Moss takes hold more readily in lawns that are damaged from other stressors. This may include excessive foot traffic, damage from pets, insect infestations, and disease. In areas where grass can’t grow, moss may grow instead.

Ever opportunistic, moss can also take root in areas where you have cut your grass too short. Adjust your lawn mower cutting height so that you never cut your grass shorter than 1”.
Hands holding moss

8
Can’t Beat It? Grow a Moss Lawn Instead

If moss just seems to love the conditions on your lawn and constantly fighting it would take too much effort, then consider simply letting it take over instead. Moss has a beautiful green colour, can grow well in areas where grass may not, and doesn’t require much effort to maintain.

To get full and green lawn moss coverage, you’ll want to help it along. We carry ground cover products that include moss, making it easier to get your whole lawn covered for a nice and uniform look.
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Transplant Moss in a Few Easy Steps

If your lawn is failing but moss is thriving, you can remove the grass and let the moss take over as follows:

  1. Identify the Location. First, choose a new area where you want to grow moss and find moss in another area of your lawn that is growing in similar conditions to the new spot.
  2. Prepare the Ground. Remove grass or other plants in the new area and rake away any remaining twigs and leaves.
  3. Check the Soil pH. Test the pH of the soil in the planting area. Since moss prefers acidic soil, you can lower the pH with sulphur, if needed.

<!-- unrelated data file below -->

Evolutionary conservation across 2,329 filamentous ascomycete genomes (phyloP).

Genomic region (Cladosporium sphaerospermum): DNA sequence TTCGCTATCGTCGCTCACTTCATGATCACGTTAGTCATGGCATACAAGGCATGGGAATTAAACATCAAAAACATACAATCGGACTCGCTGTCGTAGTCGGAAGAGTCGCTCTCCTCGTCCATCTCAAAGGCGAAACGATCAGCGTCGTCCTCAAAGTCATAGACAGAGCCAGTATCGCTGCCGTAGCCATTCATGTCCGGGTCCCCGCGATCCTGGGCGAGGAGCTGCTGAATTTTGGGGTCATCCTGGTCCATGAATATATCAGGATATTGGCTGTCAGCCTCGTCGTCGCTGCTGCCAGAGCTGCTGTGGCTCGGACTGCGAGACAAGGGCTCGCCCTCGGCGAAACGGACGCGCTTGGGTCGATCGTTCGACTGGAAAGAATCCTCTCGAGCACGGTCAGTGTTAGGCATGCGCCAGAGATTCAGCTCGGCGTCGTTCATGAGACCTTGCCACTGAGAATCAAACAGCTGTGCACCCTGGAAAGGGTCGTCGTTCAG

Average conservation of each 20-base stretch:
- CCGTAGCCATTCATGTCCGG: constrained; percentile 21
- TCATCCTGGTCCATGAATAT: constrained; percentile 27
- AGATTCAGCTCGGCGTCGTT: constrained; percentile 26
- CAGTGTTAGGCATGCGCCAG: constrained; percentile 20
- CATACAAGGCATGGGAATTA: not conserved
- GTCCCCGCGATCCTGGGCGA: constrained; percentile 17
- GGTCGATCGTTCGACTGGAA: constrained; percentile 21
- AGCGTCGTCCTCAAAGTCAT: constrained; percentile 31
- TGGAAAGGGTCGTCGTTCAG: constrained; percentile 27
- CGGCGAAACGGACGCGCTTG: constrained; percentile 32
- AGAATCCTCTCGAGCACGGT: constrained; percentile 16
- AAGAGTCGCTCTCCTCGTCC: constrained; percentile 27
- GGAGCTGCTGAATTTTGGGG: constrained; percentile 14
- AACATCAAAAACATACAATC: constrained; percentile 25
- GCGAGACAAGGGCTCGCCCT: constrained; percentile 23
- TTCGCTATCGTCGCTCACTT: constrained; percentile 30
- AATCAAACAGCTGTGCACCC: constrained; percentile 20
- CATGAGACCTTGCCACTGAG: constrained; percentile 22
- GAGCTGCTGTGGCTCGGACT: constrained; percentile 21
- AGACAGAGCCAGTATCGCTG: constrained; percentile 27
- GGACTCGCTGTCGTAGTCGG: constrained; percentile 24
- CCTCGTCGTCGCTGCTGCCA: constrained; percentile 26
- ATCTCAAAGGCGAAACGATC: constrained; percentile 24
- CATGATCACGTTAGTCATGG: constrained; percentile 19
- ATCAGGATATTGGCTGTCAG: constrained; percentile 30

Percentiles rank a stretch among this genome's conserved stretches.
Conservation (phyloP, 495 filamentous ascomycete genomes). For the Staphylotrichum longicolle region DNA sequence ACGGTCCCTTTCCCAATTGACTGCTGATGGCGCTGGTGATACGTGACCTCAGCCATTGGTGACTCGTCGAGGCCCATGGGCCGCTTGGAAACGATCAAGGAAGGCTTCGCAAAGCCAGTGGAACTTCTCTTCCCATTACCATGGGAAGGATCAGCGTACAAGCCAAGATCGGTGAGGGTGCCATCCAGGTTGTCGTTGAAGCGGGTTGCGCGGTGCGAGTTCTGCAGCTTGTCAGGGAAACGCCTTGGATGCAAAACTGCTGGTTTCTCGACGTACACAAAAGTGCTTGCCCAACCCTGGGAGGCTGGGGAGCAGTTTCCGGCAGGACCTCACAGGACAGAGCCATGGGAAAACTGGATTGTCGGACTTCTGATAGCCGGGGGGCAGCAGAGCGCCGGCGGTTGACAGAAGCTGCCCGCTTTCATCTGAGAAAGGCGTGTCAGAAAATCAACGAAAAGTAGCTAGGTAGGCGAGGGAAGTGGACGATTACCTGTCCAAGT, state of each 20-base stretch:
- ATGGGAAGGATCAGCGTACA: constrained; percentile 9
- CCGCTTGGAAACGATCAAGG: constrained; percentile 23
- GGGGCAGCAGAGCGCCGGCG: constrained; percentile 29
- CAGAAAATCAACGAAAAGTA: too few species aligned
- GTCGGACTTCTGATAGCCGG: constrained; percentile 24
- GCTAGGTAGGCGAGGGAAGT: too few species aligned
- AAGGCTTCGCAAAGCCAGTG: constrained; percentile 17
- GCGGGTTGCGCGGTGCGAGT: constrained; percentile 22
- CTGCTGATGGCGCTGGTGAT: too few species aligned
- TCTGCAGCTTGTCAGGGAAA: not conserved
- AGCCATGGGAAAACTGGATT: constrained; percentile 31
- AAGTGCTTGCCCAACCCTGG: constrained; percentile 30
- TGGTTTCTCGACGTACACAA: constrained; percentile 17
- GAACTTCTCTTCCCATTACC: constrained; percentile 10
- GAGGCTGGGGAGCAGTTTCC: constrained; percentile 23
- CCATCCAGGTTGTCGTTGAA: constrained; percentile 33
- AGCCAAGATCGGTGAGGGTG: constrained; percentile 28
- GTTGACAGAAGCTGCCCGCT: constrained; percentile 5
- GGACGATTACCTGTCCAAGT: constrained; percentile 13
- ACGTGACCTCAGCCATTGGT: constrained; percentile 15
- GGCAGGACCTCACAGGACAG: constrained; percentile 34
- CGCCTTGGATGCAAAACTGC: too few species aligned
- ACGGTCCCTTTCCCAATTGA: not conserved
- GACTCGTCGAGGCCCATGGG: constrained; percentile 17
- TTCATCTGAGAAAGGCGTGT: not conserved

4. Prepare the Soil. Tamp down and lightly water the soil to create the perfect conditions for the new moss.
  5. Gather Moss. Go to the area identified previously and gather up some clumps of moss roughly the size of your open hand. Dig down deep enough to take out all of the roots as well as some of the soil below it to help keep the moss from drying out.
  6. Plant the Moss. Moisten the bottom of the clumps of moss and press them firmly into the new soil; this will help remove any pockets of air. You can space out the pieces, as they will fill in and touch as the moss grows. If needed, you can keep the moss in place with small sticks.
  7. Water Well. Moss requires generous watering until it becomes established, which may take several weeks. Thankfully, after it is established, you will only need to water during periods of extended hot and dry weather.

Disclaimer

These DIY projects are provided for informational purposes only. The information contained in RONA’s DIYs is intended to provide general guidelines to simplify jobs around the house. Because tools, products, materials, techniques, building codes, and local regulations are continually changing, RONA inc. assumes no responsibility for the accuracy of the information contained herein and disclaims any liability for the omissions, errors, or outcome of any project. RONA inc. makes no representation on the feasibility of any project and the viewer bears all risks coming with the realization of the projects. It is the responsibility of the viewer to ensure compliance with all applicable laws, rules, codes, and regulations for a project. The viewer must always take proper safety precautions and exercise caution when taking on any project. If there is any doubt in regard to any element of a project, please consult a licensed professional.